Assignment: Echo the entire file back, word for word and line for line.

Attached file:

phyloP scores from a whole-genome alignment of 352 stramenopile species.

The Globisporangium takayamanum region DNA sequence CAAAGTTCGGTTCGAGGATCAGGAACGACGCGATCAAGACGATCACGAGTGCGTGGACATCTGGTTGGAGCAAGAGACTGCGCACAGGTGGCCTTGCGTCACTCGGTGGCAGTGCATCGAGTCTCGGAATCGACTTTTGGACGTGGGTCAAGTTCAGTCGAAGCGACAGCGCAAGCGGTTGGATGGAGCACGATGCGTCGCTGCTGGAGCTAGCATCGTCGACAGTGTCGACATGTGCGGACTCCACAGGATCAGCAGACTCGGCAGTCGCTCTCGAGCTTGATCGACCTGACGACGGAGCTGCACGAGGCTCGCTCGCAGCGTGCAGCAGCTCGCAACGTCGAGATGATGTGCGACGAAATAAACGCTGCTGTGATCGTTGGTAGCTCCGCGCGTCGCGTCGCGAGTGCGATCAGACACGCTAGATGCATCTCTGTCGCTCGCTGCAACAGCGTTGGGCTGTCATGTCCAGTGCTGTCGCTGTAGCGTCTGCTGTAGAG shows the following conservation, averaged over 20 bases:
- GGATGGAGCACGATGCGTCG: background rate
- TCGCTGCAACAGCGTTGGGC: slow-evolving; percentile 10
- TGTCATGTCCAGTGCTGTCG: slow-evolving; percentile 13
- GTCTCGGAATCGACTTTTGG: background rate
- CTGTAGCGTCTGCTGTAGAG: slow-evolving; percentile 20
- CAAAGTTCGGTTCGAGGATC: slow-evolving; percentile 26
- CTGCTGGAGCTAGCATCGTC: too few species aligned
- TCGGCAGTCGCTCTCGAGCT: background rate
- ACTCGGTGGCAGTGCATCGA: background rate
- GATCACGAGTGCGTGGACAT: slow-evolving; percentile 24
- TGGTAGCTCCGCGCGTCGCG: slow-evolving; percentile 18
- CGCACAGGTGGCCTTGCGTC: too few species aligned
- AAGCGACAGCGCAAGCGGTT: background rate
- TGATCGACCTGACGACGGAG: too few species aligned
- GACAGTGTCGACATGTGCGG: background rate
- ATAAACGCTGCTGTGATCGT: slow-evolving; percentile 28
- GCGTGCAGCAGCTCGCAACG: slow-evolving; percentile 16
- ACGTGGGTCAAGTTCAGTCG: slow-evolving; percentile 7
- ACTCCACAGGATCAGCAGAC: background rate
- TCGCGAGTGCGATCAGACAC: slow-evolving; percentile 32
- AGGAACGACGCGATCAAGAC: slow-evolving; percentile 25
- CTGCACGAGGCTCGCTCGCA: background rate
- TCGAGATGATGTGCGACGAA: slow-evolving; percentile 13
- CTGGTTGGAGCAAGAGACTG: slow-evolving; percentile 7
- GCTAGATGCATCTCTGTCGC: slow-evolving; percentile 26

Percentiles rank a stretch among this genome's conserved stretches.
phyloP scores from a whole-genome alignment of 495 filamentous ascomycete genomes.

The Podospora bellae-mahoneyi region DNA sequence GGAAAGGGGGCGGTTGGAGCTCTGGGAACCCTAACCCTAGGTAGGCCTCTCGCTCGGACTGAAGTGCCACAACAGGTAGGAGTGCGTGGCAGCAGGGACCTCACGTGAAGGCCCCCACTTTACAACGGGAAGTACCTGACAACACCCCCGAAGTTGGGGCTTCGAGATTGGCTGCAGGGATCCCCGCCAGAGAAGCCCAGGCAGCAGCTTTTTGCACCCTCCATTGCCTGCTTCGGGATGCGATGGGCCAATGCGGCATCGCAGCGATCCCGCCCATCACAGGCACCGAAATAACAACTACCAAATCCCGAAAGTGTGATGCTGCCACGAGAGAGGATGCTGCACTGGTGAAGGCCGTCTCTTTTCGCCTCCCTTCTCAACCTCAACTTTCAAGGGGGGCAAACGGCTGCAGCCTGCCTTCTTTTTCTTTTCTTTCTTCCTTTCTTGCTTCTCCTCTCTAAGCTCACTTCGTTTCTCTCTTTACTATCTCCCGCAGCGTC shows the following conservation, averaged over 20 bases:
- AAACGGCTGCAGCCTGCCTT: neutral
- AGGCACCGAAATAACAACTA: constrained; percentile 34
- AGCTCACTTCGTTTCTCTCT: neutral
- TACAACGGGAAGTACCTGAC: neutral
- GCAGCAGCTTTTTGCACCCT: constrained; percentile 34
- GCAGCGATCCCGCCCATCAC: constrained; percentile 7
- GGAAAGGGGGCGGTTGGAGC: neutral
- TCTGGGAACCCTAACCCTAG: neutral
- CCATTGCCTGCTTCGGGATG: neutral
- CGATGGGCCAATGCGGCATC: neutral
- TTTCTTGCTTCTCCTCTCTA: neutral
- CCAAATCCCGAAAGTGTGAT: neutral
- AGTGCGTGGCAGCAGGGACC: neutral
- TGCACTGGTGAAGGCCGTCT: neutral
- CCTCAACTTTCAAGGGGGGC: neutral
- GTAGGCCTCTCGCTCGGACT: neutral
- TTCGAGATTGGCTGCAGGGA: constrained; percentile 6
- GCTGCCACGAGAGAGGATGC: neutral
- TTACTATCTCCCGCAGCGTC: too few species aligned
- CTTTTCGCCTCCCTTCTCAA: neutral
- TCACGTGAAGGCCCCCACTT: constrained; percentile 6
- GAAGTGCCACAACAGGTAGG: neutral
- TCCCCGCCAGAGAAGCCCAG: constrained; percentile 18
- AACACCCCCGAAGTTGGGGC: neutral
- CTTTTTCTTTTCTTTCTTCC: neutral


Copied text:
phyloP scores from a whole-genome alignment of 352 stramenopile species.

The Globisporangium takayamanum region DNA sequence CAAAGTTCGGTTCGAGGATCAGGAACGACGCGATCAAGACGATCACGAGTGCGTGGACATCTGGTTGGAGCAAGAGACTGCGCACAGGTGGCCTTGCGTCACTCGGTGGCAGTGCATCGAGTCTCGGAATCGACTTTTGGACGTGGGTCAAGTTCAGTCGAAGCGACAGCGCAAGCGGTTGGATGGAGCACGATGCGTCGCTGCTGGAGCTAGCATCGTCGACAGTGTCGACATGTGCGGACTCCACAGGATCAGCAGACTCGGCAGTCGCTCTCGAGCTTGATCGACCTGACGACGGAGCTGCACGAGGCTCGCTCGCAGCGTGCAGCAGCTCGCAACGTCGAGATGATGTGCGACGAAATAAACGCTGCTGTGATCGTTGGTAGCTCCGCGCGTCGCGTCGCGAGTGCGATCAGACACGCTAGATGCATCTCTGTCGCTCGCTGCAACAGCGTTGGGCTGTCATGTCCAGTGCTGTCGCTGTAGCGTCTGCTGTAGAG shows the following conservation, averaged over 20 bases:
- GGATGGAGCACGATGCGTCG: background rate
- TCGCTGCAACAGCGTTGGGC: slow-evolving; percentile 10
- TGTCATGTCCAGTGCTGTCG: slow-evolving; percentile 13
- GTCTCGGAATCGACTTTTGG: background rate
- CTGTAGCGTCTGCTGTAGAG: slow-evolving; percentile 20
- CAAAGTTCGGTTCGAGGATC: slow-evolving; percentile 26
- CTGCTGGAGCTAGCATCGTC: too few species aligned
- TCGGCAGTCGCTCTCGAGCT: background rate
- ACTCGGTGGCAGTGCATCGA: background rate
- GATCACGAGTGCGTGGACAT: slow-evolving; percentile 24
- TGGTAGCTCCGCGCGTCGCG: slow-evolving; percentile 18
- CGCACAGGTGGCCTTGCGTC: too few species aligned
- AAGCGACAGCGCAAGCGGTT: background rate
- TGATCGACCTGACGACGGAG: too few species aligned
- GACAGTGTCGACATGTGCGG: background rate
- ATAAACGCTGCTGTGATCGT: slow-evolving; percentile 28
- GCGTGCAGCAGCTCGCAACG: slow-evolving; percentile 16
- ACGTGGGTCAAGTTCAGTCG: slow-evolving; percentile 7
- ACTCCACAGGATCAGCAGAC: background rate
- TCGCGAGTGCGATCAGACAC: slow-evolving; percentile 32
- AGGAACGACGCGATCAAGAC: slow-evolving; percentile 25
- CTGCACGAGGCTCGCTCGCA: background rate
- TCGAGATGATGTGCGACGAA: slow-evolving; percentile 13
- CTGGTTGGAGCAAGAGACTG: slow-evolving; percentile 7
- GCTAGATGCATCTCTGTCGC: slow-evolving; percentile 26

Percentiles rank a stretch among this genome's conserved stretches.
phyloP scores from a whole-genome alignment of 495 filamentous ascomycete genomes.

The Podospora bellae-mahoneyi region DNA sequence GGAAAGGGGGCGGTTGGAGCTCTGGGAACCCTAACCCTAGGTAGGCCTCTCGCTCGGACTGAAGTGCCACAACAGGTAGGAGTGCGTGGCAGCAGGGACCTCACGTGAAGGCCCCCACTTTACAACGGGAAGTACCTGACAACACCCCCGAAGTTGGGGCTTCGAGATTGGCTGCAGGGATCCCCGCCAGAGAAGCCCAGGCAGCAGCTTTTTGCACCCTCCATTGCCTGCTTCGGGATGCGATGGGCCAATGCGGCATCGCAGCGATCCCGCCCATCACAGGCACCGAAATAACAACTACCAAATCCCGAAAGTGTGATGCTGCCACGAGAGAGGATGCTGCACTGGTGAAGGCCGTCTCTTTTCGCCTCCCTTCTCAACCTCAACTTTCAAGGGGGGCAAACGGCTGCAGCCTGCCTTCTTTTTCTTTTCTTTCTTCCTTTCTTGCTTCTCCTCTCTAAGCTCACTTCGTTTCTCTCTTTACTATCTCCCGCAGCGTC shows the following conservation, averaged over 20 bases:
- AAACGGCTGCAGCCTGCCTT: neutral
- AGGCACCGAAATAACAACTA: constrained; percentile 34
- AGCTCACTTCGTTTCTCTCT: neutral
- TACAACGGGAAGTACCTGAC: neutral
- GCAGCAGCTTTTTGCACCCT: constrained; percentile 34
- GCAGCGATCCCGCCCATCAC: constrained; percentile 7
- GGAAAGGGGGCGGTTGGAGC: neutral
- TCTGGGAACCCTAACCCTAG: neutral
- CCATTGCCTGCTTCGGGATG: neutral
- CGATGGGCCAATGCGGCATC: neutral
- TTTCTTGCTTCTCCTCTCTA: neutral
- CCAAATCCCGAAAGTGTGAT: neutral
- AGTGCGTGGCAGCAGGGACC: neutral
- TGCACTGGTGAAGGCCGTCT: neutral
- CCTCAACTTTCAAGGGGGGC: neutral
- GTAGGCCTCTCGCTCGGACT: neutral
- TTCGAGATTGGCTGCAGGGA: constrained; percentile 6
- GCTGCCACGAGAGAGGATGC: neutral
- TTACTATCTCCCGCAGCGTC: too few species aligned
- CTTTTCGCCTCCCTTCTCAA: neutral
- TCACGTGAAGGCCCCCACTT: constrained; percentile 6
- GAAGTGCCACAACAGGTAGG: neutral
- TCCCCGCCAGAGAAGCCCAG: constrained; percentile 18
- AACACCCCCGAAGTTGGGGC: neutral
- CTTTTTCTTTTCTTTCTTCC: neutral